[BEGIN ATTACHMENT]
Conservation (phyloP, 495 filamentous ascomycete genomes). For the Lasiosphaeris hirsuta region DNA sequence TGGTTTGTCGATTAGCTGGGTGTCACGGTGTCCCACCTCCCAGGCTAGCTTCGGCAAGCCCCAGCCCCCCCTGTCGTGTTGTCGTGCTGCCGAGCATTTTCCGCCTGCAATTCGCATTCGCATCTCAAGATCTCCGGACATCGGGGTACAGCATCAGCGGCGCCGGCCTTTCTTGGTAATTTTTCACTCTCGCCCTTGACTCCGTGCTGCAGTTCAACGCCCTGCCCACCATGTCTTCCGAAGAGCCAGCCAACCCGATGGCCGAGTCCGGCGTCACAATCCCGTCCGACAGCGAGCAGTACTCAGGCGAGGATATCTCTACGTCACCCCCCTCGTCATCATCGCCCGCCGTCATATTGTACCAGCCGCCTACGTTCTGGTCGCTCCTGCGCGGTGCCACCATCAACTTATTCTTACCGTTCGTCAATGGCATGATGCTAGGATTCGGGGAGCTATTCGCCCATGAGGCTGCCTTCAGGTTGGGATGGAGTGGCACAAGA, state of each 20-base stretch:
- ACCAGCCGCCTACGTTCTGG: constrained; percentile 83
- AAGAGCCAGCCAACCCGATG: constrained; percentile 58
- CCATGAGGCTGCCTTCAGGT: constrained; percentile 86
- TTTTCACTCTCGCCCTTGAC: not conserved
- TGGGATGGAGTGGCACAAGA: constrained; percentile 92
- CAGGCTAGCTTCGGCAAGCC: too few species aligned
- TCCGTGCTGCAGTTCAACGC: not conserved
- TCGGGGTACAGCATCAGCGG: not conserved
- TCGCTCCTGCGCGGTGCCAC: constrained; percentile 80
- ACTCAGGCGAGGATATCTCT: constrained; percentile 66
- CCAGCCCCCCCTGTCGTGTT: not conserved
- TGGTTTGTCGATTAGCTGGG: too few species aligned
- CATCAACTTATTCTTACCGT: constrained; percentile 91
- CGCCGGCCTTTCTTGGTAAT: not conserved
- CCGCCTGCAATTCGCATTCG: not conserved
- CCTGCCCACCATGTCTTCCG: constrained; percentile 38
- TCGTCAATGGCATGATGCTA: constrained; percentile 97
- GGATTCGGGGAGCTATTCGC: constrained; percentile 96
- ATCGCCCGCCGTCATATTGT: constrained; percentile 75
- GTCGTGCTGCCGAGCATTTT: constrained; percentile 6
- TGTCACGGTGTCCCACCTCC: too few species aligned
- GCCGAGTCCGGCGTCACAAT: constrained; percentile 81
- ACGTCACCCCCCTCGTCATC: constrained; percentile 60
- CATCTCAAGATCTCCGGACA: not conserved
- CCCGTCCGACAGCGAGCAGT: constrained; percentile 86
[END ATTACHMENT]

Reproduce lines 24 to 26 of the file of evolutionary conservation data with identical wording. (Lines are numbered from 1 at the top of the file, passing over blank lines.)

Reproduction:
- ACGTCACCCCCCTCGTCATC: constrained; percentile 60
- CATCTCAAGATCTCCGGACA: not conserved
- CCCGTCCGACAGCGAGCAGT: constrained; percentile 86